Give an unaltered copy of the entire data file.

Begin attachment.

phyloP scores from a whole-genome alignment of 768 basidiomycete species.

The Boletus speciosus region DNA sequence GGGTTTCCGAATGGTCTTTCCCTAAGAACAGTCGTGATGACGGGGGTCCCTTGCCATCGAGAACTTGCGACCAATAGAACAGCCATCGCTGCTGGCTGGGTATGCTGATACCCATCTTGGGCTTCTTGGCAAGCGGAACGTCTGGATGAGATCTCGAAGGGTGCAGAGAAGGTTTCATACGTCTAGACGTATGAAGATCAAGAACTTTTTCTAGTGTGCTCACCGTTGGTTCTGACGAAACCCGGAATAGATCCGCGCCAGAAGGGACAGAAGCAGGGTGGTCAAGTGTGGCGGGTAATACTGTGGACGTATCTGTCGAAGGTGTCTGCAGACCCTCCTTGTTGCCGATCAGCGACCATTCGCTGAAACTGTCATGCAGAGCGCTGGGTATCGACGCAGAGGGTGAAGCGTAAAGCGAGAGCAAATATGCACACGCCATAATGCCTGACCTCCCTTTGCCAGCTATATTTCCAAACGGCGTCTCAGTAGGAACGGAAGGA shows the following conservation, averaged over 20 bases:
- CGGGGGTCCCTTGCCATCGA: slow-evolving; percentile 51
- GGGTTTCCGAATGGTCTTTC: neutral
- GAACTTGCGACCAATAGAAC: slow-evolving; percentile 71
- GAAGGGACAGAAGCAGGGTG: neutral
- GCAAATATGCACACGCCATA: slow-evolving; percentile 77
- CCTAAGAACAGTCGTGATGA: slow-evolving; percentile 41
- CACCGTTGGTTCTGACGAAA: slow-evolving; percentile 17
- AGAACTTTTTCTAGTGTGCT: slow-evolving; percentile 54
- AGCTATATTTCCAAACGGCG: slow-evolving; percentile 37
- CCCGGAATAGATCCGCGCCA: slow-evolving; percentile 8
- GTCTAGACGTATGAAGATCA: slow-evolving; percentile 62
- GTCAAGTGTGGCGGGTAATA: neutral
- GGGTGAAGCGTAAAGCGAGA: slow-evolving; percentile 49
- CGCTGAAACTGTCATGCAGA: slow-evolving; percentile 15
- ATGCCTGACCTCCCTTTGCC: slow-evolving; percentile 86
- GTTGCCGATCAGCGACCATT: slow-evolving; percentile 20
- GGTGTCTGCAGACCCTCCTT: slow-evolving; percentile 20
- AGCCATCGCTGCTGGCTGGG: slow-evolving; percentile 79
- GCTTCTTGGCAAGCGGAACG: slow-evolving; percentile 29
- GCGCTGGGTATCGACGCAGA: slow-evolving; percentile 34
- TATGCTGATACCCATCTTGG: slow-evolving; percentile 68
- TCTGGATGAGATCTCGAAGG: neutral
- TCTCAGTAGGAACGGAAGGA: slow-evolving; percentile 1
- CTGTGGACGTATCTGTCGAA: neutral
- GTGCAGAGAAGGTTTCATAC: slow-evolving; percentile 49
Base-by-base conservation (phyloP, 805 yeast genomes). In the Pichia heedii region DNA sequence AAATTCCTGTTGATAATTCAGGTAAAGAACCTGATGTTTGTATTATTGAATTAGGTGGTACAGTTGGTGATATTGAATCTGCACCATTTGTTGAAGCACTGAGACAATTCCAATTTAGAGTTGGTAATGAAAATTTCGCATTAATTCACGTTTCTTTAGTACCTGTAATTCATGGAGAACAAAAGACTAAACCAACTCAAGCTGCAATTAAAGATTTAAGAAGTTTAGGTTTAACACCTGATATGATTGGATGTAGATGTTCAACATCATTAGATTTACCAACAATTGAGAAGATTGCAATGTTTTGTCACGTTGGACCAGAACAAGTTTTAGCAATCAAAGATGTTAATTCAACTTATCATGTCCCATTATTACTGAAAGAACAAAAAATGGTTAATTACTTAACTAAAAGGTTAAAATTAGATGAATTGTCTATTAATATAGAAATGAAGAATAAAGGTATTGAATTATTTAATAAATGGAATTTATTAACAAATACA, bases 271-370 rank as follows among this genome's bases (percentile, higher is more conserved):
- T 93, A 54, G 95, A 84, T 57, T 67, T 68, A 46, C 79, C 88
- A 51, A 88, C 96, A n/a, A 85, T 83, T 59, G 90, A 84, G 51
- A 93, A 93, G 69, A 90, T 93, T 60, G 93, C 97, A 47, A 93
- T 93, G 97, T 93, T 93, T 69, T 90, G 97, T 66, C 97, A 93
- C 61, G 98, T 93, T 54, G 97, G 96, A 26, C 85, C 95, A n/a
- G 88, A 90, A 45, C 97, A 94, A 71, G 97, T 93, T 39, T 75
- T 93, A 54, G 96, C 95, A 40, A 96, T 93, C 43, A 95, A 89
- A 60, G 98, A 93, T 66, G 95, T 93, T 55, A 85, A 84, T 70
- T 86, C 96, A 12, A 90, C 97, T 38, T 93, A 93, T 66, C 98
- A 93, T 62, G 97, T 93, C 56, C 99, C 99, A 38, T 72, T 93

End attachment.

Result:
phyloP scores from a whole-genome alignment of 768 basidiomycete species.

The Boletus speciosus region DNA sequence GGGTTTCCGAATGGTCTTTCCCTAAGAACAGTCGTGATGACGGGGGTCCCTTGCCATCGAGAACTTGCGACCAATAGAACAGCCATCGCTGCTGGCTGGGTATGCTGATACCCATCTTGGGCTTCTTGGCAAGCGGAACGTCTGGATGAGATCTCGAAGGGTGCAGAGAAGGTTTCATACGTCTAGACGTATGAAGATCAAGAACTTTTTCTAGTGTGCTCACCGTTGGTTCTGACGAAACCCGGAATAGATCCGCGCCAGAAGGGACAGAAGCAGGGTGGTCAAGTGTGGCGGGTAATACTGTGGACGTATCTGTCGAAGGTGTCTGCAGACCCTCCTTGTTGCCGATCAGCGACCATTCGCTGAAACTGTCATGCAGAGCGCTGGGTATCGACGCAGAGGGTGAAGCGTAAAGCGAGAGCAAATATGCACACGCCATAATGCCTGACCTCCCTTTGCCAGCTATATTTCCAAACGGCGTCTCAGTAGGAACGGAAGGA shows the following conservation, averaged over 20 bases:
- CGGGGGTCCCTTGCCATCGA: slow-evolving; percentile 51
- GGGTTTCCGAATGGTCTTTC: neutral
- GAACTTGCGACCAATAGAAC: slow-evolving; percentile 71
- GAAGGGACAGAAGCAGGGTG: neutral
- GCAAATATGCACACGCCATA: slow-evolving; percentile 77
- CCTAAGAACAGTCGTGATGA: slow-evolving; percentile 41
- CACCGTTGGTTCTGACGAAA: slow-evolving; percentile 17
- AGAACTTTTTCTAGTGTGCT: slow-evolving; percentile 54
- AGCTATATTTCCAAACGGCG: slow-evolving; percentile 37
- CCCGGAATAGATCCGCGCCA: slow-evolving; percentile 8
- GTCTAGACGTATGAAGATCA: slow-evolving; percentile 62
- GTCAAGTGTGGCGGGTAATA: neutral
- GGGTGAAGCGTAAAGCGAGA: slow-evolving; percentile 49
- CGCTGAAACTGTCATGCAGA: slow-evolving; percentile 15
- ATGCCTGACCTCCCTTTGCC: slow-evolving; percentile 86
- GTTGCCGATCAGCGACCATT: slow-evolving; percentile 20
- GGTGTCTGCAGACCCTCCTT: slow-evolving; percentile 20
- AGCCATCGCTGCTGGCTGGG: slow-evolving; percentile 79
- GCTTCTTGGCAAGCGGAACG: slow-evolving; percentile 29
- GCGCTGGGTATCGACGCAGA: slow-evolving; percentile 34
- TATGCTGATACCCATCTTGG: slow-evolving; percentile 68
- TCTGGATGAGATCTCGAAGG: neutral
- TCTCAGTAGGAACGGAAGGA: slow-evolving; percentile 1
- CTGTGGACGTATCTGTCGAA: neutral
- GTGCAGAGAAGGTTTCATAC: slow-evolving; percentile 49
Base-by-base conservation (phyloP, 805 yeast genomes). In the Pichia heedii region DNA sequence AAATTCCTGTTGATAATTCAGGTAAAGAACCTGATGTTTGTATTATTGAATTAGGTGGTACAGTTGGTGATATTGAATCTGCACCATTTGTTGAAGCACTGAGACAATTCCAATTTAGAGTTGGTAATGAAAATTTCGCATTAATTCACGTTTCTTTAGTACCTGTAATTCATGGAGAACAAAAGACTAAACCAACTCAAGCTGCAATTAAAGATTTAAGAAGTTTAGGTTTAACACCTGATATGATTGGATGTAGATGTTCAACATCATTAGATTTACCAACAATTGAGAAGATTGCAATGTTTTGTCACGTTGGACCAGAACAAGTTTTAGCAATCAAAGATGTTAATTCAACTTATCATGTCCCATTATTACTGAAAGAACAAAAAATGGTTAATTACTTAACTAAAAGGTTAAAATTAGATGAATTGTCTATTAATATAGAAATGAAGAATAAAGGTATTGAATTATTTAATAAATGGAATTTATTAACAAATACA, bases 271-370 rank as follows among this genome's bases (percentile, higher is more conserved):
- T 93, A 54, G 95, A 84, T 57, T 67, T 68, A 46, C 79, C 88
- A 51, A 88, C 96, A n/a, A 85, T 83, T 59, G 90, A 84, G 51
- A 93, A 93, G 69, A 90, T 93, T 60, G 93, C 97, A 47, A 93
- T 93, G 97, T 93, T 93, T 69, T 90, G 97, T 66, C 97, A 93
- C 61, G 98, T 93, T 54, G 97, G 96, A 26, C 85, C 95, A n/a
- G 88, A 90, A 45, C 97, A 94, A 71, G 97, T 93, T 39, T 75
- T 93, A 54, G 96, C 95, A 40, A 96, T 93, C 43, A 95, A 89
- A 60, G 98, A 93, T 66, G 95, T 93, T 55, A 85, A 84, T 70
- T 86, C 96, A 12, A 90, C 97, T 38, T 93, A 93, T 66, C 98
- A 93, T 62, G 97, T 93, C 56, C 99, C 99, A 38, T 72, T 93